NC Health Care Recommendations: Access

On April 11, 2006, the North Carolina House Select Committee on Health Care released recommendations for the 2006 legislative short session. Many of them will be controversial, and taken together they have the potential to significantly change the way that North Carolinians access health care and insurance (and how much we pay). Some of these topics are pretty technical, but no less important for their difficulty. I'm hoping that these posts will begin a conversation on the best course for North Carolina's efforts at healthcare reform.

I'll publish the recommendations of the six subcommittees in six posts, along with some of the background information from each report. The subcommittees are:

1. Strengthen the Safety Net

The Subcommittee on Access recommends that the House Select Committee on Health Care encourage the General Assembly to appropriate fifteen million dollars ($15,0000,000) to the Department of Health and Human Services, Office of Research, Demonstrations, and Rural Health Development for a grant program to assist federally qualified health centers, rural health centers, free clinics, public health departments, and other non-profit organizations that provide primary or preventive medical services to uninsured or medically indigent patients.

The recommendation comes complete with draft legislation, which would only allow the funds to be used to:

  • "Increase access to preventative and primary care services by uninsured or medically indigent patients in existing or new health center locations;
  • "Establish community health center services in counties where no such services exist;
  • "Create new services or augment existing services provided to uninsured or medically indigent patients, including primary care and preventative medical services, dental services, pharmacy, and behavioral health; and
  • "Increase capacity necessary to serve the uninsured by enhancing or replacing facilities, equipment, or technologies."

2. Create a High-Risk Pool

The Subcommittee on Access recommends that the House Select Committee on Health Care encourage the General Assembly to enact legislation to implement a health insurance high-risk pool.

The idea of a high-risk pool also came out of the Subcommittee on the Cost of Health Care and Health Insurance for Employees and Employers (see recommendation #2 in this post).

3. Universal Health Care

I'm going to quote this entire section of the Subcommittee report because it could be a valuable reference in the coming debate:

   During the March 28,2006 Subcommittee meeting, with information based on comments and presentations from previous meeting, Co-chair Verla Insko shared the following resolution:


   Nations that assure health care for all spend significantly less per capita and as a percentage of GDP on healthcare than the U.S., and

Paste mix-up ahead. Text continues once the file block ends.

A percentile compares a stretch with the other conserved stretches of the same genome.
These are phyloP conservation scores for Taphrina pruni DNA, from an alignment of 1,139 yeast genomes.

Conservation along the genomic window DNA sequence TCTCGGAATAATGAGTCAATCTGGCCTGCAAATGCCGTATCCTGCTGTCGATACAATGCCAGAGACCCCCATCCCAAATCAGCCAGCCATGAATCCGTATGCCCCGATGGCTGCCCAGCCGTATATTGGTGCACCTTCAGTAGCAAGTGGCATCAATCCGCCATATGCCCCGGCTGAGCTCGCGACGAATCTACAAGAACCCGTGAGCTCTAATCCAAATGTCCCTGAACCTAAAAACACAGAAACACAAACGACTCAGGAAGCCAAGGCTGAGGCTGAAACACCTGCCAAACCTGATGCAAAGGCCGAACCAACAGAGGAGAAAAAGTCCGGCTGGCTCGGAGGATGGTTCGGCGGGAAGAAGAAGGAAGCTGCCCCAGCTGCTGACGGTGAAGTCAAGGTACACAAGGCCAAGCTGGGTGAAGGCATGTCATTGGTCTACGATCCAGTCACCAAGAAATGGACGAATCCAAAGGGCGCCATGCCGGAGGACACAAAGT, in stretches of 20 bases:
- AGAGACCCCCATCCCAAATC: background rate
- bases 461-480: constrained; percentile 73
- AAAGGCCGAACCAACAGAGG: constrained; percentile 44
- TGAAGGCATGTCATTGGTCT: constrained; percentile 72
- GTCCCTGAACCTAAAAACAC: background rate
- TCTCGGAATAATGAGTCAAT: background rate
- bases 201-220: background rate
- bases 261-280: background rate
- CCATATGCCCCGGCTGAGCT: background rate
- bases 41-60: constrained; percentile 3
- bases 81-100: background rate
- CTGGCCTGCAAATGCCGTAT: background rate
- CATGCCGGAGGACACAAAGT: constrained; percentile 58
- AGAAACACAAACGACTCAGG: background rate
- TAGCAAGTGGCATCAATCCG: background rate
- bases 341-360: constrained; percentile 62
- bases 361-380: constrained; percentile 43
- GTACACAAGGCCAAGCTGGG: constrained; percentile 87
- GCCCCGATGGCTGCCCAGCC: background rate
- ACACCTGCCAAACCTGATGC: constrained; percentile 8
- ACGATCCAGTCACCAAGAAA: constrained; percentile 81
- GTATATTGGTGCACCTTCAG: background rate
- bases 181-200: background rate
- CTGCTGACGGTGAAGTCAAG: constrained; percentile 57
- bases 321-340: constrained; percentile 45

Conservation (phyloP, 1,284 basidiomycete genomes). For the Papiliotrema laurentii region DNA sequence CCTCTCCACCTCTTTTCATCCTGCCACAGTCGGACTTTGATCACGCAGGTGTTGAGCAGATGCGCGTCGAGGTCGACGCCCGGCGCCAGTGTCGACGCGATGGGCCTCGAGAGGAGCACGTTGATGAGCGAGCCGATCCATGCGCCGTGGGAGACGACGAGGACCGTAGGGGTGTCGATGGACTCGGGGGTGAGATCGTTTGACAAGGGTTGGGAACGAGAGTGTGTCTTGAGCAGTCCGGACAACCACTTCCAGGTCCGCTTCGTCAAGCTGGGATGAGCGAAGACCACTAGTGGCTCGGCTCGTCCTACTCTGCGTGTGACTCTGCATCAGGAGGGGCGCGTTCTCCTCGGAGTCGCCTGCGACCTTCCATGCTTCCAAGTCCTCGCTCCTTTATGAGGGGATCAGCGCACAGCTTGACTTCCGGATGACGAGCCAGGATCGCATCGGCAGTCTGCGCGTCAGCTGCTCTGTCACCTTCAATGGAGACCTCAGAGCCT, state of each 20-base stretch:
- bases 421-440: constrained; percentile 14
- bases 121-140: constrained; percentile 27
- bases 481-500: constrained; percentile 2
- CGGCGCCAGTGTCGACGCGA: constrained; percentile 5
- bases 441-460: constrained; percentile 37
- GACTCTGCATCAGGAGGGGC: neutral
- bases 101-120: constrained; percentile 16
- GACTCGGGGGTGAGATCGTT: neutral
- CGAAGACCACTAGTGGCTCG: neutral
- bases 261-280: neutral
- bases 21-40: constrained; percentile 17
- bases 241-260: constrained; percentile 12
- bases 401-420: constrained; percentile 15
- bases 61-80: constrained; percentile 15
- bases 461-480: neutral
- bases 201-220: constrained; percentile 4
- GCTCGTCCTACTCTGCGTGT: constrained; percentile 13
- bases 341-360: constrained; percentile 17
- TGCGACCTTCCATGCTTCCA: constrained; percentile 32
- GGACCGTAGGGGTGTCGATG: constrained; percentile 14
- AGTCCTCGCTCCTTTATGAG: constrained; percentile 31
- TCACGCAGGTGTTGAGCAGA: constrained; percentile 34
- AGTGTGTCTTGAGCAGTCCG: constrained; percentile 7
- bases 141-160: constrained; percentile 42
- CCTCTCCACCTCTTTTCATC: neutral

In many of these nations a basic healthcare plan for all residents effectively coexists with supplemental private sector plans, and

   These same nations have health care systems that achieve better healthcare outcomes than those achieved in the U.S., and

   The healthcare outcomes in North Carolina are considered at or below average when compared to other states in the nation, and

   Investing in a healthcare model that covers all North Carolinians and includes early intervention and personal responsibility will reduce state health expenditures while improving healthcare outcomes and will make North Carolina's business climate more appealing while making North Carolina Businesses more competitive in the global market, and,

   Our current system leads hospitals to spend millions of dollars on emergency department improvements that lead to higher hospital admissions while proven, more cost effective, early intervention models struggle for funding, and

   The large and growing numbers of the uninsured arc left out of the medical expense bargaining process,

   Our current healthcare system requires the uninsured to pay at higher rates than the insured, and

   North Carolinians overwhelmingly believe the General Assembly should assure all North Carolinians have access to health care, and

   We have a unique opportunity where creating a just health care system will provide significant economic advantages to the State, it's residents and to North Carolina businesses.

   The Subcommittee on adopted the resolution and made the following recommendation during the March 28,2006.

The Subcommittee on Access recommends that the House Select Committee on Health Care encourage the General Assembly to establish a formal plan for transitioning from our current fragmented system of delivering health care to a system that covers all North Carolinians.


Anybody know how a girl can

Anybody know how a girl can get involved in this? Universal health care is a dream of mine, and I want to work in public health.


I'll look into that.


Do you have a link to the background and who's on the committee? Or maybe it's already here and I'm being a total slacker.




Will your BlueNC let you post comments with no text in the comment box? Mind won't. Which is why I write n/t all the time.